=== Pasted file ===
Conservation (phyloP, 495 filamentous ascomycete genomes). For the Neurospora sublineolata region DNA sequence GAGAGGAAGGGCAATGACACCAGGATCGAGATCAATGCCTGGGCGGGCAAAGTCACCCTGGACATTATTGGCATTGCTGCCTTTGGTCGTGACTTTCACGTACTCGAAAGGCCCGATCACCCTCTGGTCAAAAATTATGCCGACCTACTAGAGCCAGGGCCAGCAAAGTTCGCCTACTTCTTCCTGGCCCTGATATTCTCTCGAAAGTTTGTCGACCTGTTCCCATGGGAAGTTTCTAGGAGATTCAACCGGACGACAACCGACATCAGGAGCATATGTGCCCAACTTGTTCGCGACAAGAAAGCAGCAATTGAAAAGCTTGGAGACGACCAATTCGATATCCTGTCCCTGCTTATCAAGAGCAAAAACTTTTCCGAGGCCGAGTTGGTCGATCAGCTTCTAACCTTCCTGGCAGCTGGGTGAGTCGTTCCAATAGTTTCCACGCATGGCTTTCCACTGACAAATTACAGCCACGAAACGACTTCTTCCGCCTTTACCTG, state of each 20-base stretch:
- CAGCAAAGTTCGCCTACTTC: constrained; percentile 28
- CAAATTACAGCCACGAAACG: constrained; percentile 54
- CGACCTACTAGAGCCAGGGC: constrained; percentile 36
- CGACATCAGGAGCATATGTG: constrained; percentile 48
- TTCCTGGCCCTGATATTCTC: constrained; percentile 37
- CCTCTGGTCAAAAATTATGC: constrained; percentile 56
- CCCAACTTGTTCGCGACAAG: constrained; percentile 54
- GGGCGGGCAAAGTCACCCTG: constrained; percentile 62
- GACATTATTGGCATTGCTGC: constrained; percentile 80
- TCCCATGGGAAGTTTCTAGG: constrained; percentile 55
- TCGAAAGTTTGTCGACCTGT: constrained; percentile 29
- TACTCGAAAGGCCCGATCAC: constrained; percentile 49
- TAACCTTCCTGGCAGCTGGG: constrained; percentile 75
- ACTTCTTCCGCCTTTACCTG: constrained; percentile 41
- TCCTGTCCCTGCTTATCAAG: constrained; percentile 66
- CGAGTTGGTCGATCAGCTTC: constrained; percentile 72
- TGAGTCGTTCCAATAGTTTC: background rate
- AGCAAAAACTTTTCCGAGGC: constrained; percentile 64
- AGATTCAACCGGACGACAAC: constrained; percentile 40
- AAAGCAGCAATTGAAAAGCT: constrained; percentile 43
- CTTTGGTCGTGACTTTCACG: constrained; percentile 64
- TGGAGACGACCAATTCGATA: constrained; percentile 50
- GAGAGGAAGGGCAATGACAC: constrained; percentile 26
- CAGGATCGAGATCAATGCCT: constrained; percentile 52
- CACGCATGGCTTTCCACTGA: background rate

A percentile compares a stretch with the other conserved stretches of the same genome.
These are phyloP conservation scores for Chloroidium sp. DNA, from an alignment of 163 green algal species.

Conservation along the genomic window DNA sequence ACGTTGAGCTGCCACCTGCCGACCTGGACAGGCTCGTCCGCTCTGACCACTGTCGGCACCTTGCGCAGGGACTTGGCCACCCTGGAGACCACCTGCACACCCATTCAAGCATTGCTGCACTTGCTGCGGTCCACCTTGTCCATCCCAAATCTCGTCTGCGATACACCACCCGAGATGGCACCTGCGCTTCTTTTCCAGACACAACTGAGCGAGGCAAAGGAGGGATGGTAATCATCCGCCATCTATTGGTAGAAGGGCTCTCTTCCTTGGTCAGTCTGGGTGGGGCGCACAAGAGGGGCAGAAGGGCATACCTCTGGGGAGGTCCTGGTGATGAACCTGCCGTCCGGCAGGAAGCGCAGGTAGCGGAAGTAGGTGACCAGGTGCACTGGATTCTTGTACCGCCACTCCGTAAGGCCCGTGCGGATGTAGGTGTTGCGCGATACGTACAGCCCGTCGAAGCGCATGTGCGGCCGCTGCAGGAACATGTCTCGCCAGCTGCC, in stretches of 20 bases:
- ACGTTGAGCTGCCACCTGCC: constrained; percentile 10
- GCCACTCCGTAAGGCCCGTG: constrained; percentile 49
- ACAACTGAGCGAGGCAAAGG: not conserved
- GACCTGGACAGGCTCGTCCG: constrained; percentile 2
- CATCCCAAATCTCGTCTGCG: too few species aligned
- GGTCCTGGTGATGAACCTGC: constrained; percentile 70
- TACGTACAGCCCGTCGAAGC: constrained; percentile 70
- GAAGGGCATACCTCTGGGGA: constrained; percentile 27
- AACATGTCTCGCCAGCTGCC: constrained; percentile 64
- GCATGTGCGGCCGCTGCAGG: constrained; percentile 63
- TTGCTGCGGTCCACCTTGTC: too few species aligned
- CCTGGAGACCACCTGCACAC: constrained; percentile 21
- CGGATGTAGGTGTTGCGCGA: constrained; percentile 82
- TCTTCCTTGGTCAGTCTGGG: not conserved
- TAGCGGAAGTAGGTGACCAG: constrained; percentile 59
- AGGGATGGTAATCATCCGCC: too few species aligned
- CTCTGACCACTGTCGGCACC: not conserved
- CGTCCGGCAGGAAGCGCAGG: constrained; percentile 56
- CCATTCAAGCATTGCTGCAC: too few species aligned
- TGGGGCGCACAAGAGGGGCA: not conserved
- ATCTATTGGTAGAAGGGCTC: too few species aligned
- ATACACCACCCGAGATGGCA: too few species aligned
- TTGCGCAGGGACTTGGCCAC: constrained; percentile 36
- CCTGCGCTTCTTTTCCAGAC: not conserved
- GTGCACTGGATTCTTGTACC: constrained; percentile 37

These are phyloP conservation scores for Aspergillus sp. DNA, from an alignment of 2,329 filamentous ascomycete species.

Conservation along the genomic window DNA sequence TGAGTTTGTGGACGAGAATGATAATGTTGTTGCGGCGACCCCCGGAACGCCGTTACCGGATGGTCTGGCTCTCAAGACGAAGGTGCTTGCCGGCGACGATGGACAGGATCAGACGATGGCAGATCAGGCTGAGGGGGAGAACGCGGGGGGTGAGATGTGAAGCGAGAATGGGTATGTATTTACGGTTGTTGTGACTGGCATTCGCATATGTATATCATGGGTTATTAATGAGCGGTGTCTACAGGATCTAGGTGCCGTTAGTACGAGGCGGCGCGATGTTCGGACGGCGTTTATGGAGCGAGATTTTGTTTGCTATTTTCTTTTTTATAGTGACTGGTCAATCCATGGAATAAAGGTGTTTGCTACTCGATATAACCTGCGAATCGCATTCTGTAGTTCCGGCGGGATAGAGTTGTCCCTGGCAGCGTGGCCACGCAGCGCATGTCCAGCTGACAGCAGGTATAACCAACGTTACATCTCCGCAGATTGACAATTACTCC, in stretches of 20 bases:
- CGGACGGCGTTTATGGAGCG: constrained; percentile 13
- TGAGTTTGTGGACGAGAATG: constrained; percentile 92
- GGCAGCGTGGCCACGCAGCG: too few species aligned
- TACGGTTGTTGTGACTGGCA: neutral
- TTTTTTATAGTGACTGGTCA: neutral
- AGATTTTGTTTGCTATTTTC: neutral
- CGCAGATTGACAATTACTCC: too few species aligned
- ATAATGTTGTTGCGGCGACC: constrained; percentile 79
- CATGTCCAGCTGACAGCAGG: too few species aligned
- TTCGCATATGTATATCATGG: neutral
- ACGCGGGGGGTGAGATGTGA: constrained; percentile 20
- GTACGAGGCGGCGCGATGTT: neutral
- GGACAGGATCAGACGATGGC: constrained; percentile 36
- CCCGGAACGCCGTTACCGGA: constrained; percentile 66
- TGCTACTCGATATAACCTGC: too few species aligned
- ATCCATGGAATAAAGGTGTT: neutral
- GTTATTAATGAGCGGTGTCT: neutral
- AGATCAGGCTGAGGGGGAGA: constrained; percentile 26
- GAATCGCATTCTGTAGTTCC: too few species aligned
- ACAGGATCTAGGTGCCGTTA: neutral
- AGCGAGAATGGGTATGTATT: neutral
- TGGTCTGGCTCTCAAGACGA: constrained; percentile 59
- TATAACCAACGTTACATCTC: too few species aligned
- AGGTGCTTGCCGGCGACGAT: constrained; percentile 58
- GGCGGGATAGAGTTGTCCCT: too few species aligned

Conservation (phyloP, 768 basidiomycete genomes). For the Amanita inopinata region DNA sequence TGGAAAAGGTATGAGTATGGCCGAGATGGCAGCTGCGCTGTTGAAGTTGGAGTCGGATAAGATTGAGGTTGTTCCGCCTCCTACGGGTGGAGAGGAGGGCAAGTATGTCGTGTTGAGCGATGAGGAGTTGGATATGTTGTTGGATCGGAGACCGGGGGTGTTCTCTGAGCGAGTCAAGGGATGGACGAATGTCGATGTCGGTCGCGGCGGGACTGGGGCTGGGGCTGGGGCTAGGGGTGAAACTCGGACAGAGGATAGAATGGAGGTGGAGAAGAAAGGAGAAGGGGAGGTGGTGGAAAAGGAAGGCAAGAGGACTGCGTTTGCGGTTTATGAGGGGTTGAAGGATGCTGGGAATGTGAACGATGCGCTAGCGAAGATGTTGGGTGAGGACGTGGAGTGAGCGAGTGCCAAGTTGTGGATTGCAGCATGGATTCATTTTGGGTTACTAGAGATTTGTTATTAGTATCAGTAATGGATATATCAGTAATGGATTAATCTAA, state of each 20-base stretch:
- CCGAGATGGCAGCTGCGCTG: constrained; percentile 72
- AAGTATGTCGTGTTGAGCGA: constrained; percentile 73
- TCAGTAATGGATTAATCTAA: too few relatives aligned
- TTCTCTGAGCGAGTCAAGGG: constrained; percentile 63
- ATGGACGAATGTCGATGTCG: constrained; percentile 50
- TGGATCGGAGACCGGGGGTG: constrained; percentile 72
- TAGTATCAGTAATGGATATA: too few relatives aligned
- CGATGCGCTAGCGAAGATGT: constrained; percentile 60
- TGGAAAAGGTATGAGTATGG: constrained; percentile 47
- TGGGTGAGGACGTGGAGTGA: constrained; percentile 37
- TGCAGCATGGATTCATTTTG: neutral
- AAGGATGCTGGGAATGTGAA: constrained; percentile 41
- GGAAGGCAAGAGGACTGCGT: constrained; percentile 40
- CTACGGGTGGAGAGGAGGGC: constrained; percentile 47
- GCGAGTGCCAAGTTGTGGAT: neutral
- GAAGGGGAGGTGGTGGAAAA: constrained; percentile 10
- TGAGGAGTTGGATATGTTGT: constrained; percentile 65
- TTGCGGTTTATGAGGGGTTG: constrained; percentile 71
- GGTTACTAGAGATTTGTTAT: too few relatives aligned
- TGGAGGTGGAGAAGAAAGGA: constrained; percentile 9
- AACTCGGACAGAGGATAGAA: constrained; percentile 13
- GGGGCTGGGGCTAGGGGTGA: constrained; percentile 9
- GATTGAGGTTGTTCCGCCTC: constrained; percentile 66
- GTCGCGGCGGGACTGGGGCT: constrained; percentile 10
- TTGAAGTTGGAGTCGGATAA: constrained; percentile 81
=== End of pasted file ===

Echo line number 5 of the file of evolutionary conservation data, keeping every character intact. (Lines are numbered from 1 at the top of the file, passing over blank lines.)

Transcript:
- CGACATCAGGAGCATATGTG: constrained; percentile 48